Long Distance Competition/Ultracycling, Randonneuring and Endurance Cycling Do you enjoy centuries, double centuries, brevets, randonnees, and 24-hour time trials? Share ride reports, and exchange training, equipment, and nutrition information specific to long distance cycling. This isn't for tours, this is for endurance events cycling

2022 Randonnees

Old 09-29-22, 02:22 PM
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Just a bison grazing by the side of the road, NBD. From a metric century last weekend.
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Old 10-11-22, 07:12 AM
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Completed my SR series with a 600k over the weekend. Although the route wasn't a very tough one, but it was a somewhat unenjoyable ride due to frequent bouts of sleepiness. I didn't manage to get much sleep the night before, then had to wake up very early in the morning for a 1++ hour drive to the start location for a 5am start.

Initially the ride was great; we had a very huge turnout as there were plenty of people looking to get their SR. The pace was very fast at the beginning, quickly breezing through checkpoints 1 and 2 under some very nice, overcast and cool weather. In the evening, on the way to CP3, things started going downhill for me as I had to make my first power nap at a bus stop. Second long nap at a petrol station about 40km away from CP3. Finally reached CP3 and was looking for a hotel to shower and rest in, but every single hotel in town was fully booked. I wasted nearly an hour asking about 8 hotels in town but nope, they're all full. I ended up circling back to the checkpoint, then getting less than 3 hours of sleep on the cold, hard floor.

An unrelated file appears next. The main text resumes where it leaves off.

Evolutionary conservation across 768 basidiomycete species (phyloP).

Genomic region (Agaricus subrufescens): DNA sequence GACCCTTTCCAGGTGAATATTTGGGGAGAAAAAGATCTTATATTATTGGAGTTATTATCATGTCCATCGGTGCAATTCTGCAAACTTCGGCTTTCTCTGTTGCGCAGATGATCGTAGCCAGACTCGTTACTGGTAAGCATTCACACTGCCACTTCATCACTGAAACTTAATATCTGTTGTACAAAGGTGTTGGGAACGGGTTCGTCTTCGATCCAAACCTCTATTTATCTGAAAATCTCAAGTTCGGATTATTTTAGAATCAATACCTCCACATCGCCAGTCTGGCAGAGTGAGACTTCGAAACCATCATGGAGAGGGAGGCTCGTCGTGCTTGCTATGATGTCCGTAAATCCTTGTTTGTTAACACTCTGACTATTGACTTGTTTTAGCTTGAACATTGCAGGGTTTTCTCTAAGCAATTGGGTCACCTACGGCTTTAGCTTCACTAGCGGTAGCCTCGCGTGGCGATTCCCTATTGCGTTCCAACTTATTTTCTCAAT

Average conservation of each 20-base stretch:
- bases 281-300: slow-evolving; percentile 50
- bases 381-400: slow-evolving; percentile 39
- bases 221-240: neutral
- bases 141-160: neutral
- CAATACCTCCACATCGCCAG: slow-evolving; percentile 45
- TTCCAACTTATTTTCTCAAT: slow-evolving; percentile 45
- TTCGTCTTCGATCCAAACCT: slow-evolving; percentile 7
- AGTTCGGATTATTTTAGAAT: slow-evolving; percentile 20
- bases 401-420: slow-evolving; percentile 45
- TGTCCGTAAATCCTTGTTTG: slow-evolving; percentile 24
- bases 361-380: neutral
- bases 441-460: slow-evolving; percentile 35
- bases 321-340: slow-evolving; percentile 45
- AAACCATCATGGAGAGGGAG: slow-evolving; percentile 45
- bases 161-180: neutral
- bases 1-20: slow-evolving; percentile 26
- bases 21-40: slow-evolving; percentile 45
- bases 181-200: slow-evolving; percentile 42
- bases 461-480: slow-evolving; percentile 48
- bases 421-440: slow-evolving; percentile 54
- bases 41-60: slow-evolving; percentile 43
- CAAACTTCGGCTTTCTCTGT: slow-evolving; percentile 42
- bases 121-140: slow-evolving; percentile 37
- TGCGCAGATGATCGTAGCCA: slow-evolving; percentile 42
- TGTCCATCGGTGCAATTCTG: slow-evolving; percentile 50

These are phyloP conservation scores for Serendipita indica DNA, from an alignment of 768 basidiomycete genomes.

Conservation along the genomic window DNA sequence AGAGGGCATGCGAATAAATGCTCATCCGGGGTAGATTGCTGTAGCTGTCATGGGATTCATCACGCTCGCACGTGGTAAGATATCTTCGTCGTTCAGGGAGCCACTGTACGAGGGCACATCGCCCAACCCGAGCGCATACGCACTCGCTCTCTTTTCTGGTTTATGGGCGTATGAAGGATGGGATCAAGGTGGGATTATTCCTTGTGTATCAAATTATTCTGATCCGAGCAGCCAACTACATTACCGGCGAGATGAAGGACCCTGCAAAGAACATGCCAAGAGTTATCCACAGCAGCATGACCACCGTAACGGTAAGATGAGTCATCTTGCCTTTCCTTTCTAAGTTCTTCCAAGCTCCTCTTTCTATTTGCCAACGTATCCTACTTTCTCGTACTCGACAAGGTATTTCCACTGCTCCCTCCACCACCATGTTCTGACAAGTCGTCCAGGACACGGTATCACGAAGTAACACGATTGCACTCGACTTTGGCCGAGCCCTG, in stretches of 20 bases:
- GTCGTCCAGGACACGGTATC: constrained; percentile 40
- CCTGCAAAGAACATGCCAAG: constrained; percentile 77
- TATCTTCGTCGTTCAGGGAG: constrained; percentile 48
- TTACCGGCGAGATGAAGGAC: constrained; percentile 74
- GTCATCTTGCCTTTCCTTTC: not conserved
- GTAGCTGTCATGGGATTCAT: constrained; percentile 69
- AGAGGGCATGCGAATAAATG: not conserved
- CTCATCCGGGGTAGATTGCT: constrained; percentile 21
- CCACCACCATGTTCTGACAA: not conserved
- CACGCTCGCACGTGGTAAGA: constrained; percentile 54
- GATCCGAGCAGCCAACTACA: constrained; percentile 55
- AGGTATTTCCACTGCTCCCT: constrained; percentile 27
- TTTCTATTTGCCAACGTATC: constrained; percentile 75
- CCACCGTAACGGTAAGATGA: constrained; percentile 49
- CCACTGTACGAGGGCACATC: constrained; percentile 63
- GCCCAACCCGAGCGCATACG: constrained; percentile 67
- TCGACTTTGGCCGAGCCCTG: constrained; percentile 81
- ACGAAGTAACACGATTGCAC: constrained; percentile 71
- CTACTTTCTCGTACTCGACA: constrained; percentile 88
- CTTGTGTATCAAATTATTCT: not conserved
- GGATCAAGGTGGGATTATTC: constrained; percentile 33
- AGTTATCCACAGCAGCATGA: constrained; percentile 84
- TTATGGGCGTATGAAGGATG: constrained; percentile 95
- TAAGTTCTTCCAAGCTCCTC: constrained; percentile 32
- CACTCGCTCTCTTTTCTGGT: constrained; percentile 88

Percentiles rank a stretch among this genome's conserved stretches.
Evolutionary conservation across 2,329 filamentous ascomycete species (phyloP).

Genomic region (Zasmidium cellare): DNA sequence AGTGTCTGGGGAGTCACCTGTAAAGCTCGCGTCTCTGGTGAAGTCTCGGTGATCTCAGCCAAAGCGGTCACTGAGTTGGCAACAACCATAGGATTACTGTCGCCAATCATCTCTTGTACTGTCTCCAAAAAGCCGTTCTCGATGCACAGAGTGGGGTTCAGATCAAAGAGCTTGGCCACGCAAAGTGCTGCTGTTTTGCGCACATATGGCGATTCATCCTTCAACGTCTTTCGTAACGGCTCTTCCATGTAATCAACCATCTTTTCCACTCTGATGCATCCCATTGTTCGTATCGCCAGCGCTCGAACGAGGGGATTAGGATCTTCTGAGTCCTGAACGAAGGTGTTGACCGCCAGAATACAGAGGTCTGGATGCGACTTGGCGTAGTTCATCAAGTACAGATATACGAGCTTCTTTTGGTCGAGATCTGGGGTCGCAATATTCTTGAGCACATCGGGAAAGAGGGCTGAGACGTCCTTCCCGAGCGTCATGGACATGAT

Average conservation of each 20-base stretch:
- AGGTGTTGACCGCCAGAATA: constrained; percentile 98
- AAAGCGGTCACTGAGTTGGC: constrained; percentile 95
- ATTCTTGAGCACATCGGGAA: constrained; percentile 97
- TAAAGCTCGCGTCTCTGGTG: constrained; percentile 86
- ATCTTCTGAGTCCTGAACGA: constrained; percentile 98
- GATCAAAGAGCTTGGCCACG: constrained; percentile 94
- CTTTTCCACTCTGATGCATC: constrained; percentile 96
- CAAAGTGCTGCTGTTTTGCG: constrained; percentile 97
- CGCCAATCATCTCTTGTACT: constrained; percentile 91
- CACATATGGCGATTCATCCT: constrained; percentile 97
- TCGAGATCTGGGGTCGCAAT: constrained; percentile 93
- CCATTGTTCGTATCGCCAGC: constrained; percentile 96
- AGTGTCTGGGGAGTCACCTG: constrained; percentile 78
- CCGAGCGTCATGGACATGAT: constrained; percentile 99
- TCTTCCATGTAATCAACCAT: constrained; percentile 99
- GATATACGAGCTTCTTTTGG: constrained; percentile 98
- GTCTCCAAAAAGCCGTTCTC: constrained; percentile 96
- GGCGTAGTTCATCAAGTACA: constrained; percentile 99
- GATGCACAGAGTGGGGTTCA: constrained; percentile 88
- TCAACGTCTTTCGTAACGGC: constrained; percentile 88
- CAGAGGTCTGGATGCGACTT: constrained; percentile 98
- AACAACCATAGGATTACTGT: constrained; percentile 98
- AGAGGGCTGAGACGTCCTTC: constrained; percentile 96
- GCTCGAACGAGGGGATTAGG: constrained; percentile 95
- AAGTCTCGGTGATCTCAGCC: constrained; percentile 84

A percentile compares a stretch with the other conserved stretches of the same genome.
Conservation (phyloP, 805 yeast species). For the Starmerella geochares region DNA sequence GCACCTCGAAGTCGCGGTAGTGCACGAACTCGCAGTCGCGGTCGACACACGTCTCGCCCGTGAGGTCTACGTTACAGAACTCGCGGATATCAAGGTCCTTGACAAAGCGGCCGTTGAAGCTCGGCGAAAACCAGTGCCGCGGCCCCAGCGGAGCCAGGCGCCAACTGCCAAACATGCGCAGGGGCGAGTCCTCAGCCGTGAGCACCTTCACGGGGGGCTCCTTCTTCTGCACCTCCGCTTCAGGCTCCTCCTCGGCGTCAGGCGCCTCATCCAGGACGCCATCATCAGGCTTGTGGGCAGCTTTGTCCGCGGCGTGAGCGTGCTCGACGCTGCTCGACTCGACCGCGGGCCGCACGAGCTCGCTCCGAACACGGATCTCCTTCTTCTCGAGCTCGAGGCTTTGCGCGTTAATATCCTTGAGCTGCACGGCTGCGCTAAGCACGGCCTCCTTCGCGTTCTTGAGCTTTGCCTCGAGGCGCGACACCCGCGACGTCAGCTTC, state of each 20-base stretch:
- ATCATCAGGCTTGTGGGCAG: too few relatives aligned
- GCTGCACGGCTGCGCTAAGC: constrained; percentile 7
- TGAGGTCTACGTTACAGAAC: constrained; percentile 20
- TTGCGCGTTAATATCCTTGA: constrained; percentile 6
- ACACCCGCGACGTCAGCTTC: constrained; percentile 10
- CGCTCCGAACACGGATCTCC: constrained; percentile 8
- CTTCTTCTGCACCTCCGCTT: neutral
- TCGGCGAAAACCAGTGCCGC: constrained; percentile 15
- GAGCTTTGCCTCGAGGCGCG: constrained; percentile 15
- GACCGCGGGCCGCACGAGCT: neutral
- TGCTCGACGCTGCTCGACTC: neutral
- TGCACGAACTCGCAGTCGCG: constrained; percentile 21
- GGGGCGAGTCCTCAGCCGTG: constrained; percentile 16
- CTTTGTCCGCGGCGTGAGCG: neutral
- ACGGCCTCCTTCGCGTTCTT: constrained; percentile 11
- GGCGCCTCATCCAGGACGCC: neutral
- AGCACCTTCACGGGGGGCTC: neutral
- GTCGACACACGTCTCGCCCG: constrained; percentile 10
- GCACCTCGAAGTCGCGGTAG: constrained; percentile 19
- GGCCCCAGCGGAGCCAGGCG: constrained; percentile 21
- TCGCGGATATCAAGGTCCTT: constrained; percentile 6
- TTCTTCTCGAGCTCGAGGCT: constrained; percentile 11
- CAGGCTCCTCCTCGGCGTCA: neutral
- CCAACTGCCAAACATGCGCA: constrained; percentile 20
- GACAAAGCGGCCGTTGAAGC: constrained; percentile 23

The second day wasn't as hilly as the first, but I kept losing time from frequent bouts of sleepiness, stopping just about everywhere to close my eyes and power nap to try and stave off those pesky/dangerous microsleeps. It just wasn't fun at this point, but doing the math in my head, knowing I still had enough time to get this ride done kept me going. At the end of the day, I managed to finish on time - but with less than an hour remaining on the clock.
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Old 11-14-22, 07:21 PM